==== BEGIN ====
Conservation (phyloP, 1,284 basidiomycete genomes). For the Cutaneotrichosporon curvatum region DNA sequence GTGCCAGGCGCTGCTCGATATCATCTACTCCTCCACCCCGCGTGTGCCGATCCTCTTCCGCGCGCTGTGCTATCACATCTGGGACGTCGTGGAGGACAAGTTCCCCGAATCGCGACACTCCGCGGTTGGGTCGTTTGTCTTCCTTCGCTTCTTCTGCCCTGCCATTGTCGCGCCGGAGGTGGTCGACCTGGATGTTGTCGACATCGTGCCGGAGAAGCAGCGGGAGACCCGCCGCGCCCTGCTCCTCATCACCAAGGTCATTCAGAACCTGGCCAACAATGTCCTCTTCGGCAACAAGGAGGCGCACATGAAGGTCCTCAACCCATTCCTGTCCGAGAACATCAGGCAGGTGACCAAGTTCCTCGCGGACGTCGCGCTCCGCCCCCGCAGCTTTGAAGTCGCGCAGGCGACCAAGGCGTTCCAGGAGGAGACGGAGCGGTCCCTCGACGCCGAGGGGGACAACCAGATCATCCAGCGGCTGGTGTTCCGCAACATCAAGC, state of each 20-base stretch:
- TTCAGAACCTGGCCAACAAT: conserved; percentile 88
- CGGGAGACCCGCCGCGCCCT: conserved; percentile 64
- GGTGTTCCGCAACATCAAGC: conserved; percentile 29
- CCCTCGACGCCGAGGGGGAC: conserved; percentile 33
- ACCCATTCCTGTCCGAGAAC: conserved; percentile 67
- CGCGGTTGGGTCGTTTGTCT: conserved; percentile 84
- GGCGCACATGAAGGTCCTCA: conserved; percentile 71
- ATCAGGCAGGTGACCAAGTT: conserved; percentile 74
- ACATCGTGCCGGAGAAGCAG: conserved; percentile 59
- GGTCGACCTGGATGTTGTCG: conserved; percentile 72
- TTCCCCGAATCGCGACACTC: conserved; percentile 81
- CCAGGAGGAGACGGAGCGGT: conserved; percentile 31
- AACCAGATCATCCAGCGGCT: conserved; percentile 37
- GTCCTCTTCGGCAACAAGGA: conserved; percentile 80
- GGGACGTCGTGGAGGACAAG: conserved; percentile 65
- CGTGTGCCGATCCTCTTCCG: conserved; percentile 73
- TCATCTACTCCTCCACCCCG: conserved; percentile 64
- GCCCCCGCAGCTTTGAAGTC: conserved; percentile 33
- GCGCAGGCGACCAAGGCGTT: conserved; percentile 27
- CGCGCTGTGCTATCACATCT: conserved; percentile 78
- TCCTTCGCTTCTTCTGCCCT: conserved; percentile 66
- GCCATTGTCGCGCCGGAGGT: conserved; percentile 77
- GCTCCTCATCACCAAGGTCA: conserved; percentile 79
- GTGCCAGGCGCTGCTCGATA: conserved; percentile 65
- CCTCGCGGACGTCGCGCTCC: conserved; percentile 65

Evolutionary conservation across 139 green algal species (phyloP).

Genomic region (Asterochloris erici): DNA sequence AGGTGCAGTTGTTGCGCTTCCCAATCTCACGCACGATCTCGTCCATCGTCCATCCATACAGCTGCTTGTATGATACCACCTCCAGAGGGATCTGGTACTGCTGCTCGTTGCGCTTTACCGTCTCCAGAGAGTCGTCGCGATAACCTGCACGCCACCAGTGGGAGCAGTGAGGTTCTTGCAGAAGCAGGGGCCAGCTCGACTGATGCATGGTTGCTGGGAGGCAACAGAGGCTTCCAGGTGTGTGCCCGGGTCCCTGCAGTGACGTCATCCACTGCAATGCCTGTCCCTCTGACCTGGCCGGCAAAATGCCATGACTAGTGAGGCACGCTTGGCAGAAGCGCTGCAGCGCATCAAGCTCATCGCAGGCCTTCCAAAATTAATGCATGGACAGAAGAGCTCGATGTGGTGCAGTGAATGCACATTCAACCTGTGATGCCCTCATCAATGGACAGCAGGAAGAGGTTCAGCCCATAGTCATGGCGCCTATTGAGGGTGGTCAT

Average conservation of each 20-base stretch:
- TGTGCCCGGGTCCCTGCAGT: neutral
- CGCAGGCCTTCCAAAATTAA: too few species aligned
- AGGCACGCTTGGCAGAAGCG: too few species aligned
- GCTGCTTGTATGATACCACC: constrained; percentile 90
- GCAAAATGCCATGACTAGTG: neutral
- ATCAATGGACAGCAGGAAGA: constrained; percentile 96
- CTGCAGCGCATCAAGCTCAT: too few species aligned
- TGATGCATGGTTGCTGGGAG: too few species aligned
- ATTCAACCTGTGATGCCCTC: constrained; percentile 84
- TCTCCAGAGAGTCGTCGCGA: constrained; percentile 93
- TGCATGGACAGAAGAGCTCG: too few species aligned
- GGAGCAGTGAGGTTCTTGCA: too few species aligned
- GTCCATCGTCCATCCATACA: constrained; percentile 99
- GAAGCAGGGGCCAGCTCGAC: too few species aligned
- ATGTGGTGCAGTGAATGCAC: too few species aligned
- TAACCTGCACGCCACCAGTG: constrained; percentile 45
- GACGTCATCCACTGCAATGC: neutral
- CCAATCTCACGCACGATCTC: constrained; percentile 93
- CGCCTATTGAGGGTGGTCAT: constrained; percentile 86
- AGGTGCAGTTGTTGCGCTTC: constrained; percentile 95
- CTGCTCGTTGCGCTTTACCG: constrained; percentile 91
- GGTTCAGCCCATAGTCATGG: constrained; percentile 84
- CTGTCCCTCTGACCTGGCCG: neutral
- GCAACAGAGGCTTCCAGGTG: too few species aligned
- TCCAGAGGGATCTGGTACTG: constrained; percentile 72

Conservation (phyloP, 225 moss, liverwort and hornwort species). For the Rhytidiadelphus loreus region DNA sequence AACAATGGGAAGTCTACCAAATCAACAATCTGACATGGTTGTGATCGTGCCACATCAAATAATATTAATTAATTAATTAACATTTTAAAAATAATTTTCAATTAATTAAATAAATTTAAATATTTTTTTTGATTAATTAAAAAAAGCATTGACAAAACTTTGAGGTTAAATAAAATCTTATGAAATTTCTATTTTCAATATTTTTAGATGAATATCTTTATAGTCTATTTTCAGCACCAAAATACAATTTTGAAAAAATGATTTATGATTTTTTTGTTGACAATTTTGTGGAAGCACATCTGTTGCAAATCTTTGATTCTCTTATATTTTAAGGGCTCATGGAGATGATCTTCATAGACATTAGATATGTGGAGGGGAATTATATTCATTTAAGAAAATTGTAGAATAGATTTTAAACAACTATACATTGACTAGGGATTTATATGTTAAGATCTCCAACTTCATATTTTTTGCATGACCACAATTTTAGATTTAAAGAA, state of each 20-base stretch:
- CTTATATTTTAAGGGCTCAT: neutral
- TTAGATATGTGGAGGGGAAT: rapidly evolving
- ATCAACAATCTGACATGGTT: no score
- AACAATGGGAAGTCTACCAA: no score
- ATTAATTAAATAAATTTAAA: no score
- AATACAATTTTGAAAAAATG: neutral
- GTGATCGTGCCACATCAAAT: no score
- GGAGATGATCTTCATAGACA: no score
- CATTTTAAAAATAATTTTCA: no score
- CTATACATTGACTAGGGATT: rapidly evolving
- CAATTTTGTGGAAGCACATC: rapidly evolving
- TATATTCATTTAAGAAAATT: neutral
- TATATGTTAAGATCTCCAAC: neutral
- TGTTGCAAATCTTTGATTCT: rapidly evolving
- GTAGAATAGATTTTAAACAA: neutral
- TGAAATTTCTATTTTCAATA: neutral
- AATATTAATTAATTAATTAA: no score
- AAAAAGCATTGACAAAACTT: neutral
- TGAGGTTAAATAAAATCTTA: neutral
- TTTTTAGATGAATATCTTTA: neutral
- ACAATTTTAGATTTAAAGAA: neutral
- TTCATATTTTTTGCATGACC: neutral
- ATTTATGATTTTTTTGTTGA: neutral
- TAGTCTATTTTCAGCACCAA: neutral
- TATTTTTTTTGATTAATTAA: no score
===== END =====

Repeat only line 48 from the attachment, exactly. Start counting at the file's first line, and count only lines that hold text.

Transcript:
- CGCCTATTGAGGGTGGTCAT: constrained; percentile 86